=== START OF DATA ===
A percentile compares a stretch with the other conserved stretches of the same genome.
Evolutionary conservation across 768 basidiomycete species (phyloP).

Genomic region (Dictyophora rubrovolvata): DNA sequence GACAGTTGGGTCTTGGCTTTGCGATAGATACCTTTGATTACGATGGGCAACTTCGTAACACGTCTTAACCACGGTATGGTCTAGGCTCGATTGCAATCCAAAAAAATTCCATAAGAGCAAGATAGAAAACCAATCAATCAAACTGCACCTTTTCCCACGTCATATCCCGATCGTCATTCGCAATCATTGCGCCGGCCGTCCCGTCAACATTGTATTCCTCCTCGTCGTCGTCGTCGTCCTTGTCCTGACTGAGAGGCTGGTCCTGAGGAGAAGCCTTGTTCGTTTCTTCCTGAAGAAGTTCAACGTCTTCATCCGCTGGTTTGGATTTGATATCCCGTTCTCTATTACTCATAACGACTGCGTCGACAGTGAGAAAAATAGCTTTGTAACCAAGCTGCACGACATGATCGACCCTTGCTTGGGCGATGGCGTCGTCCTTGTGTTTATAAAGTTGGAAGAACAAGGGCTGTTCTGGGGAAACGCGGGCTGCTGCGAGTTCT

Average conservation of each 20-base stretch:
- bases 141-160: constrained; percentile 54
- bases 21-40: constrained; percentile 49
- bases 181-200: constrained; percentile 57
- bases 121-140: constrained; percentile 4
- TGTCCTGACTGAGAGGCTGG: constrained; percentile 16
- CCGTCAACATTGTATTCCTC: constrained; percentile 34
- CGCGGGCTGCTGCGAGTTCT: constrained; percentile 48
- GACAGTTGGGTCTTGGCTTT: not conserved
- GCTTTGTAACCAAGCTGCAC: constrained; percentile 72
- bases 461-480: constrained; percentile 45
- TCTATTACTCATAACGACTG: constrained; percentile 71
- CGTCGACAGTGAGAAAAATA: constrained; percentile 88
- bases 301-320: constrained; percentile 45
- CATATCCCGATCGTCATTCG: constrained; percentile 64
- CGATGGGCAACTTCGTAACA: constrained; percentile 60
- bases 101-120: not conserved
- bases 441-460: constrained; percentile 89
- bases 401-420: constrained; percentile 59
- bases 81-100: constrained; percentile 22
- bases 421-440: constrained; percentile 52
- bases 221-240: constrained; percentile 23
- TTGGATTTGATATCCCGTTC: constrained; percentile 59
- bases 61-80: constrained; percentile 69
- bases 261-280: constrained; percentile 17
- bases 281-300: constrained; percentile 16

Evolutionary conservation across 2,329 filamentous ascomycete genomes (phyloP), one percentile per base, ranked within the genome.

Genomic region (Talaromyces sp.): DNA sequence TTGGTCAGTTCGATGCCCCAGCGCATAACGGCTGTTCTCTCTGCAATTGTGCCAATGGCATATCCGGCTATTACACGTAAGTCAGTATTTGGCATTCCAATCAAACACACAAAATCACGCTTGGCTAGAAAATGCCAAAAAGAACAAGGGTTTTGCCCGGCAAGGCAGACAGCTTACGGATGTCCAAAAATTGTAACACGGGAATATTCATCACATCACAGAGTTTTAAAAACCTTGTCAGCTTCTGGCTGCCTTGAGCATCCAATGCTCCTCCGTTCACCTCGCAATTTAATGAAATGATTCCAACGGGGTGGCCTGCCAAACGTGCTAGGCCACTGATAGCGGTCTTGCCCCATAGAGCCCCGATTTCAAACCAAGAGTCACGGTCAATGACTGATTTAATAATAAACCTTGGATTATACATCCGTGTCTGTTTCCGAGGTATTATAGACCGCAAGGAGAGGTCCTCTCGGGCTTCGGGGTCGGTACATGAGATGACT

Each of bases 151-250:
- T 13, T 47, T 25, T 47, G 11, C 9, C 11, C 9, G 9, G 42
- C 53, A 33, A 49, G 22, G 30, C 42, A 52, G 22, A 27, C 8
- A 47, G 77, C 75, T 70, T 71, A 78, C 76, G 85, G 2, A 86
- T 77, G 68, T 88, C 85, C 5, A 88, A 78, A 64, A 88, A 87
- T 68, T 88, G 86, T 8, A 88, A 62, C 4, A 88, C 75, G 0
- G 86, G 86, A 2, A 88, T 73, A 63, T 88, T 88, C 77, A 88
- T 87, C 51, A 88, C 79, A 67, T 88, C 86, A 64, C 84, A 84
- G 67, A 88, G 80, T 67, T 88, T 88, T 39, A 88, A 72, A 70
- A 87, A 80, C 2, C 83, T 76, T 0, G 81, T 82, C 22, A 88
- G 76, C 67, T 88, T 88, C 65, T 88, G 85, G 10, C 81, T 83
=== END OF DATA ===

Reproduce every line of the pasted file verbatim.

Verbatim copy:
A percentile compares a stretch with the other conserved stretches of the same genome.
Evolutionary conservation across 768 basidiomycete species (phyloP).

Genomic region (Dictyophora rubrovolvata): DNA sequence GACAGTTGGGTCTTGGCTTTGCGATAGATACCTTTGATTACGATGGGCAACTTCGTAACACGTCTTAACCACGGTATGGTCTAGGCTCGATTGCAATCCAAAAAAATTCCATAAGAGCAAGATAGAAAACCAATCAATCAAACTGCACCTTTTCCCACGTCATATCCCGATCGTCATTCGCAATCATTGCGCCGGCCGTCCCGTCAACATTGTATTCCTCCTCGTCGTCGTCGTCGTCCTTGTCCTGACTGAGAGGCTGGTCCTGAGGAGAAGCCTTGTTCGTTTCTTCCTGAAGAAGTTCAACGTCTTCATCCGCTGGTTTGGATTTGATATCCCGTTCTCTATTACTCATAACGACTGCGTCGACAGTGAGAAAAATAGCTTTGTAACCAAGCTGCACGACATGATCGACCCTTGCTTGGGCGATGGCGTCGTCCTTGTGTTTATAAAGTTGGAAGAACAAGGGCTGTTCTGGGGAAACGCGGGCTGCTGCGAGTTCT

Average conservation of each 20-base stretch:
- bases 141-160: constrained; percentile 54
- bases 21-40: constrained; percentile 49
- bases 181-200: constrained; percentile 57
- bases 121-140: constrained; percentile 4
- TGTCCTGACTGAGAGGCTGG: constrained; percentile 16
- CCGTCAACATTGTATTCCTC: constrained; percentile 34
- CGCGGGCTGCTGCGAGTTCT: constrained; percentile 48
- GACAGTTGGGTCTTGGCTTT: not conserved
- GCTTTGTAACCAAGCTGCAC: constrained; percentile 72
- bases 461-480: constrained; percentile 45
- TCTATTACTCATAACGACTG: constrained; percentile 71
- CGTCGACAGTGAGAAAAATA: constrained; percentile 88
- bases 301-320: constrained; percentile 45
- CATATCCCGATCGTCATTCG: constrained; percentile 64
- CGATGGGCAACTTCGTAACA: constrained; percentile 60
- bases 101-120: not conserved
- bases 441-460: constrained; percentile 89
- bases 401-420: constrained; percentile 59
- bases 81-100: constrained; percentile 22
- bases 421-440: constrained; percentile 52
- bases 221-240: constrained; percentile 23
- TTGGATTTGATATCCCGTTC: constrained; percentile 59
- bases 61-80: constrained; percentile 69
- bases 261-280: constrained; percentile 17
- bases 281-300: constrained; percentile 16

Evolutionary conservation across 2,329 filamentous ascomycete genomes (phyloP), one percentile per base, ranked within the genome.

Genomic region (Talaromyces sp.): DNA sequence TTGGTCAGTTCGATGCCCCAGCGCATAACGGCTGTTCTCTCTGCAATTGTGCCAATGGCATATCCGGCTATTACACGTAAGTCAGTATTTGGCATTCCAATCAAACACACAAAATCACGCTTGGCTAGAAAATGCCAAAAAGAACAAGGGTTTTGCCCGGCAAGGCAGACAGCTTACGGATGTCCAAAAATTGTAACACGGGAATATTCATCACATCACAGAGTTTTAAAAACCTTGTCAGCTTCTGGCTGCCTTGAGCATCCAATGCTCCTCCGTTCACCTCGCAATTTAATGAAATGATTCCAACGGGGTGGCCTGCCAAACGTGCTAGGCCACTGATAGCGGTCTTGCCCCATAGAGCCCCGATTTCAAACCAAGAGTCACGGTCAATGACTGATTTAATAATAAACCTTGGATTATACATCCGTGTCTGTTTCCGAGGTATTATAGACCGCAAGGAGAGGTCCTCTCGGGCTTCGGGGTCGGTACATGAGATGACT

Each of bases 151-250:
- T 13, T 47, T 25, T 47, G 11, C 9, C 11, C 9, G 9, G 42
- C 53, A 33, A 49, G 22, G 30, C 42, A 52, G 22, A 27, C 8
- A 47, G 77, C 75, T 70, T 71, A 78, C 76, G 85, G 2, A 86
- T 77, G 68, T 88, C 85, C 5, A 88, A 78, A 64, A 88, A 87
- T 68, T 88, G 86, T 8, A 88, A 62, C 4, A 88, C 75, G 0
- G 86, G 86, A 2, A 88, T 73, A 63, T 88, T 88, C 77, A 88
- T 87, C 51, A 88, C 79, A 67, T 88, C 86, A 64, C 84, A 84
- G 67, A 88, G 80, T 67, T 88, T 88, T 39, A 88, A 72, A 70
- A 87, A 80, C 2, C 83, T 76, T 0, G 81, T 82, C 22, A 88
- G 76, C 67, T 88, T 88, C 65, T 88, G 85, G 10, C 81, T 83